By staying informed about the symptoms, treatment, and prevention of altitude sickness, you can ensure a safer and more enjoyable experience when exploring high-altitude destinations. Remember to listen to your body, prioritize safety, and seek professional medical advice if symptoms persist or worsen. With proper preparation and care, you can conquer the mountains and create unforgettable memories in the great outdoors.

Additional Resources

Centers for Disease Control and Prevention (CDC) – Altitude Sickness: The CDC provides comprehensive information on altitude sickness, including its causes, symptoms, prevention, and treatment. Click here.

Wilderness Medical Society – Practice Guidelines for the Prevention and Treatment of Acute Altitude Illness: This resource offers evidence-based guidelines for healthcare providers and individuals traveling to high altitudes. Click here.

High Altitude Medicine Guide: This resource offers a wealth of information on high-altitude illnesses, including altitude sickness, high-altitude pulmonary edema (HAPE), and high-altitude cerebral edema (HACE). Click here.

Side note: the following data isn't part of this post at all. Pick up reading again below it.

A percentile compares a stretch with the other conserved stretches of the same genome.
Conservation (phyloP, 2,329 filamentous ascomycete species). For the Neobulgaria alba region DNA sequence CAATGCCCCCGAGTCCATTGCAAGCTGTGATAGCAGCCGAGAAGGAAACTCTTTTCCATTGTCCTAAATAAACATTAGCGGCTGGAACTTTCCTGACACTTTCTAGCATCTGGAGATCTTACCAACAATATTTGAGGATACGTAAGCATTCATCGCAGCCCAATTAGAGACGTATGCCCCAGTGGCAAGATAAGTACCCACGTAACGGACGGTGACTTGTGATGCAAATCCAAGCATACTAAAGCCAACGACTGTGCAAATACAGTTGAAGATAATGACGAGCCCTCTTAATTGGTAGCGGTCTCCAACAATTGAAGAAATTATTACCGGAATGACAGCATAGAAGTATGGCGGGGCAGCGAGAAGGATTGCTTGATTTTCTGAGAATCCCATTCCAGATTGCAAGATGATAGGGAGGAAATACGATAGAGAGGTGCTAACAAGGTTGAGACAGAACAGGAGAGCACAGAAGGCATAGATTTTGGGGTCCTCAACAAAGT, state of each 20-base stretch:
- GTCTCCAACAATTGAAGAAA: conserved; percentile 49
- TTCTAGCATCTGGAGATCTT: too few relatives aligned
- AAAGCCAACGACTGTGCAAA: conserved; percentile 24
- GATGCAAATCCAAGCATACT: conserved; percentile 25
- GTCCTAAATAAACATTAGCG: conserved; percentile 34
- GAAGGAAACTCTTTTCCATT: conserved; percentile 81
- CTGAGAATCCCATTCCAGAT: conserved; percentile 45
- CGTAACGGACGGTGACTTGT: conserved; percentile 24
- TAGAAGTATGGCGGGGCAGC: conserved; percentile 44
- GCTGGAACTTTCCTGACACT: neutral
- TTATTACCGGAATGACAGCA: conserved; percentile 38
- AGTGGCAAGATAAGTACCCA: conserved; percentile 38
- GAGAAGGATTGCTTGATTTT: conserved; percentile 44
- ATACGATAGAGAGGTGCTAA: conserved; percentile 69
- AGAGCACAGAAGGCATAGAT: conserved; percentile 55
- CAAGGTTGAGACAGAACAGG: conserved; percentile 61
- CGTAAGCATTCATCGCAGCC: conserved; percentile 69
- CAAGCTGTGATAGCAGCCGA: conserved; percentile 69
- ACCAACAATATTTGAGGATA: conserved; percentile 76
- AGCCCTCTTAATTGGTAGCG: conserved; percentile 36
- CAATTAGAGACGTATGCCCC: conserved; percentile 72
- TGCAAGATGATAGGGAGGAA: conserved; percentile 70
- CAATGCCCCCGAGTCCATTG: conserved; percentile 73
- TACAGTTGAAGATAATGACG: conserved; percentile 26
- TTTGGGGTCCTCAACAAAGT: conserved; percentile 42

Institute for Altitude Medicine: This organization provides information on altitude sickness, including symptoms, treatment, and prevention, as well as education and research updates. Click here.

International Society for Mountain Medicine (ISMM): The ISMM is a professional organization dedicated to mountain medicine research and education, with resources about altitude sickness and related conditions. Click here.

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Alex Derr, Creator of The Next Summit

Alex is an Eagle Scout, climber, and environmental policy expert located in Denver, Colorado. He created The Next Summit to help others stay safe exploring the mountains and advocate to preserve the peaks for the future. Follow him on Linkedin or Twitter or click here to contact him.